WebRTC World Feature Article

December 10, 2012

What WebRTC Might Mean for the Call Center


WebRTC is about to change the way we communicate, and the business and technology worlds are scrambling to get ready for it. As consumers, there is nothing we need to do, except wait for the benefits it will bring to us.

What is it?

WebRTC stands for “Web Real-Time Communications,” and it’s actually a standard: a free, open project that enables rich, high quality, real-time communication applications to be developed in the browser via simple Java APIs and HTML5. In essence, it’s a technology that will make it much easier to communicate over the Internet: it will allow consumers to use click-to-text or click-to-call buttons, video conferencing and other Web-based communications technology with no need to first download an application or a plug-in.

Is it a big deal?

Yes, say stakeholders. WebRTC "has the potential to really change the Internet," said Google's Hugh Finnan, director of product management for Chrome. "When you think about that, [with] just a few JavaScript APIs and as little as 15 lines of JavaScript code in an HTML page, you can create a simple one-to-one video conferencing solution; this has the potential to be as important to the Web as HTML was in the beginning."

Few industries rely on new communications media more than call centers, and the standard could revolutionize the contact center in a number of ways:

It may largely eliminate the need for interactive voice response (IVR) applications, since callers can simply be routed to the correct departments or agents from clicks off a website. E-commerce customers could be serviced in a truly multimedia way without the need to log off a company’s website and pick up the phone simply to have questions answered by an agent.

It could allow for easy face-to-face video communications between consumers and agents and helpdesk personnel, allowing contact centers to offer a truly personalized customer experience.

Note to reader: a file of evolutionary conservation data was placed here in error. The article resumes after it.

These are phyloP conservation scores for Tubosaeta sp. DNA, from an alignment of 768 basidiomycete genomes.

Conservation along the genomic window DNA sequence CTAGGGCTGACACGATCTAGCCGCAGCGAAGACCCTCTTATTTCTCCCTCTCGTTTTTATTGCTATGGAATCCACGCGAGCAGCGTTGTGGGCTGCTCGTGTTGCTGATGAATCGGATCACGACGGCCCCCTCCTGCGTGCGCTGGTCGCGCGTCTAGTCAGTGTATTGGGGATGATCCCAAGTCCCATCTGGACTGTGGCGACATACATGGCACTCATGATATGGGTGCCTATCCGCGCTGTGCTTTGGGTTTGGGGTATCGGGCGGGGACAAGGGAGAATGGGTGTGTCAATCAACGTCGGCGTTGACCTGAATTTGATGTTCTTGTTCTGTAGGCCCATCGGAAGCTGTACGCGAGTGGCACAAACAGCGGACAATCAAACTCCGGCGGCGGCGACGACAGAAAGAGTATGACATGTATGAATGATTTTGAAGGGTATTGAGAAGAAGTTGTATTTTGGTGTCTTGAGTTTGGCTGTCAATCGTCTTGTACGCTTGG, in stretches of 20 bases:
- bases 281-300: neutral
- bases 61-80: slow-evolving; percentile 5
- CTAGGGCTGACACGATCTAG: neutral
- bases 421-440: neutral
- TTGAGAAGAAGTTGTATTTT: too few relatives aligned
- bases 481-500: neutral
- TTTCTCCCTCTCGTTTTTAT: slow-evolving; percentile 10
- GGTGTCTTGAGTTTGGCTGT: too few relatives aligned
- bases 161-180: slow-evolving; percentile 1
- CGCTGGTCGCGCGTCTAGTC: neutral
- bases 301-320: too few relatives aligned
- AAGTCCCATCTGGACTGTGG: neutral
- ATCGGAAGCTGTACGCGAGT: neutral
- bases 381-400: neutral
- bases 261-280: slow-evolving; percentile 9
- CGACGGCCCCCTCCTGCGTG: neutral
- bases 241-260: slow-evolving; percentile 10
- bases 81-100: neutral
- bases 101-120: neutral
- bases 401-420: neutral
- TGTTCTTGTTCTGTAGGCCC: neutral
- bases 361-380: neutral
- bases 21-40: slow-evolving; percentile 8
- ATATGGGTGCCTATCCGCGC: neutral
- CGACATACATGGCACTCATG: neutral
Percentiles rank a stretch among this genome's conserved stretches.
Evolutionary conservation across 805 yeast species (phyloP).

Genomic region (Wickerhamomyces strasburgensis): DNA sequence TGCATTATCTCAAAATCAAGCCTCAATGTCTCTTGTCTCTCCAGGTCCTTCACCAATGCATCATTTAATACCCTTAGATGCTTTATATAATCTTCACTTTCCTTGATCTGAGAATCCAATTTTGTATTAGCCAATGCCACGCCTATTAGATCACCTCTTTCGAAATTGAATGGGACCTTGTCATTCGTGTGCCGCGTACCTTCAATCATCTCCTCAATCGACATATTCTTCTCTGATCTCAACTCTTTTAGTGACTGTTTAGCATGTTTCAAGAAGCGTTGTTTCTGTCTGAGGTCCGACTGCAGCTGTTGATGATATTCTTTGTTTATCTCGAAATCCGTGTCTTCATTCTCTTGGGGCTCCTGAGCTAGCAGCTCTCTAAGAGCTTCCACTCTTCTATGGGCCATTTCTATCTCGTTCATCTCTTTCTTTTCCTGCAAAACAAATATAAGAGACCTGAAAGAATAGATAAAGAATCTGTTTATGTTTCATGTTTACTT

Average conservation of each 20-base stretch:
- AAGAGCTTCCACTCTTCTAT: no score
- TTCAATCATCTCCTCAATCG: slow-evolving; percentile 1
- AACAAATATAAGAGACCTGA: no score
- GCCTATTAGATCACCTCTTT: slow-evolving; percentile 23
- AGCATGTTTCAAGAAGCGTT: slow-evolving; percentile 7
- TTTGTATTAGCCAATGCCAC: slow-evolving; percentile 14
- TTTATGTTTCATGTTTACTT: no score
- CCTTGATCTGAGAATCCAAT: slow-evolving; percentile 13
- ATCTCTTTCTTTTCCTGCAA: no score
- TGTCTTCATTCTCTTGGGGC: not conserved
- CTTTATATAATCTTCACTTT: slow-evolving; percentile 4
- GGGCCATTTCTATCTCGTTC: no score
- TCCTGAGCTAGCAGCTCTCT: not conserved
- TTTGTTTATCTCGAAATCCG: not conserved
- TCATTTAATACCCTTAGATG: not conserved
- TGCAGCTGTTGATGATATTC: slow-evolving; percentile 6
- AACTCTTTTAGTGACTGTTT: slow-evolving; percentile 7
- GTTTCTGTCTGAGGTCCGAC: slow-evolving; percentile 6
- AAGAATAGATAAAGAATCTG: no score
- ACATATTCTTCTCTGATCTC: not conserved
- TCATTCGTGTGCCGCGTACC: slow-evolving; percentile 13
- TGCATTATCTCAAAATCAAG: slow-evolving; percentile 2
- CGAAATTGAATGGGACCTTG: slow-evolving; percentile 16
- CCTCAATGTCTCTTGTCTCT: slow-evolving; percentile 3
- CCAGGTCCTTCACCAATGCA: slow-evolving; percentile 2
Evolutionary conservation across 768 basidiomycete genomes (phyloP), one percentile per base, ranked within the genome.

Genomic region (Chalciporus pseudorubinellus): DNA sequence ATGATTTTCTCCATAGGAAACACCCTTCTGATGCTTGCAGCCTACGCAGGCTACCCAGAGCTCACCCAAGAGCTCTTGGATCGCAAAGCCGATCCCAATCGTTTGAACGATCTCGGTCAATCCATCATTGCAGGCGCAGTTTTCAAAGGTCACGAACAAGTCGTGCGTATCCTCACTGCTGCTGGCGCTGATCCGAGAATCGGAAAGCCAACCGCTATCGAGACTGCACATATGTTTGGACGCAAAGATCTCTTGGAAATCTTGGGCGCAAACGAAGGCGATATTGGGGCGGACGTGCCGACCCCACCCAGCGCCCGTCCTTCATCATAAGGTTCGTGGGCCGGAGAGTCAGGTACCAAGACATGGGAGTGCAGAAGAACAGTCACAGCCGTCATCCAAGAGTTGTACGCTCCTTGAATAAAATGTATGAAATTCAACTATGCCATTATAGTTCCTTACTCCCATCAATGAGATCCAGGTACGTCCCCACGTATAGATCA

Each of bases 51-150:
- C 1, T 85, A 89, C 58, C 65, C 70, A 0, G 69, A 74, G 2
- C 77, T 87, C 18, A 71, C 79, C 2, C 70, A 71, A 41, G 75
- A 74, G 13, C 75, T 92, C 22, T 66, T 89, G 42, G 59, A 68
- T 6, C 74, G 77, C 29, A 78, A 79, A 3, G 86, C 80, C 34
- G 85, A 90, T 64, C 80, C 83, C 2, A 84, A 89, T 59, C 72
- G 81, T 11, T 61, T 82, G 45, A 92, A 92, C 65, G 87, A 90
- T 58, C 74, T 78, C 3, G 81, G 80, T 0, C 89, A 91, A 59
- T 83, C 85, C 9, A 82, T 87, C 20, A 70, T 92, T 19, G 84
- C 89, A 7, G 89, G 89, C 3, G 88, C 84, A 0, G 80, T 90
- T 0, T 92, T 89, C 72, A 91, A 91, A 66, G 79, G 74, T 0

WebRTC has the potential to enable a newer, easier way to conduct virtual meetings, according to headset manufacturer Plantronics, an early supporter of the standard. Aside from simply voice and video, meeting attendees could co-browse, share presentations, watch videos together and work collaboratively.

Beyond the call center, the standard is likely to revolutionize a number of industries, particularly when joined to other technologies. WebRTC can be combined with technologies such as facial recognition and 2D or 3D graphics, which will allow developers to build a wide variety of products based on the standard new security systems and interactive games. The applications for social media are very broad and will ultimately allow people to virtually “hang out” together, co-browsing, watching video, chatting face-to-face and even shopping together. (A recent Mozilla blog entails how WebRTC could revolutionize social media.) A collision between WebRTC and the upcoming technology of Hypervoice could also yield an earth-shattering shift in the way we use the Web. Hypervoice is an emerging model for organizing and navigating voice conversations. By converting voice into a native Web object, hypervoice conversations can actually become searchable, findable and shareable in any language.

We’re not there yet, of course. Not all browser makers and technology companies are on board with the standards (most notably Apple, which has sent out mixed messages on its willingness to fully embrace WebRTC.) While the stakeholders are still tinkering with the WebRTC standard, the general public will likely get a preview of it in the next few months with the release of updates on two popular browsers: Google’s newly launched Chrome browser, and in January, the new version of Mozilla’s Firefox.

Regardless of how the applications enabled by the standard come to us first, expect them to be game-changing for not only the customer service industry, but the Internet as a whole.


Edited by Rachel Ramsey




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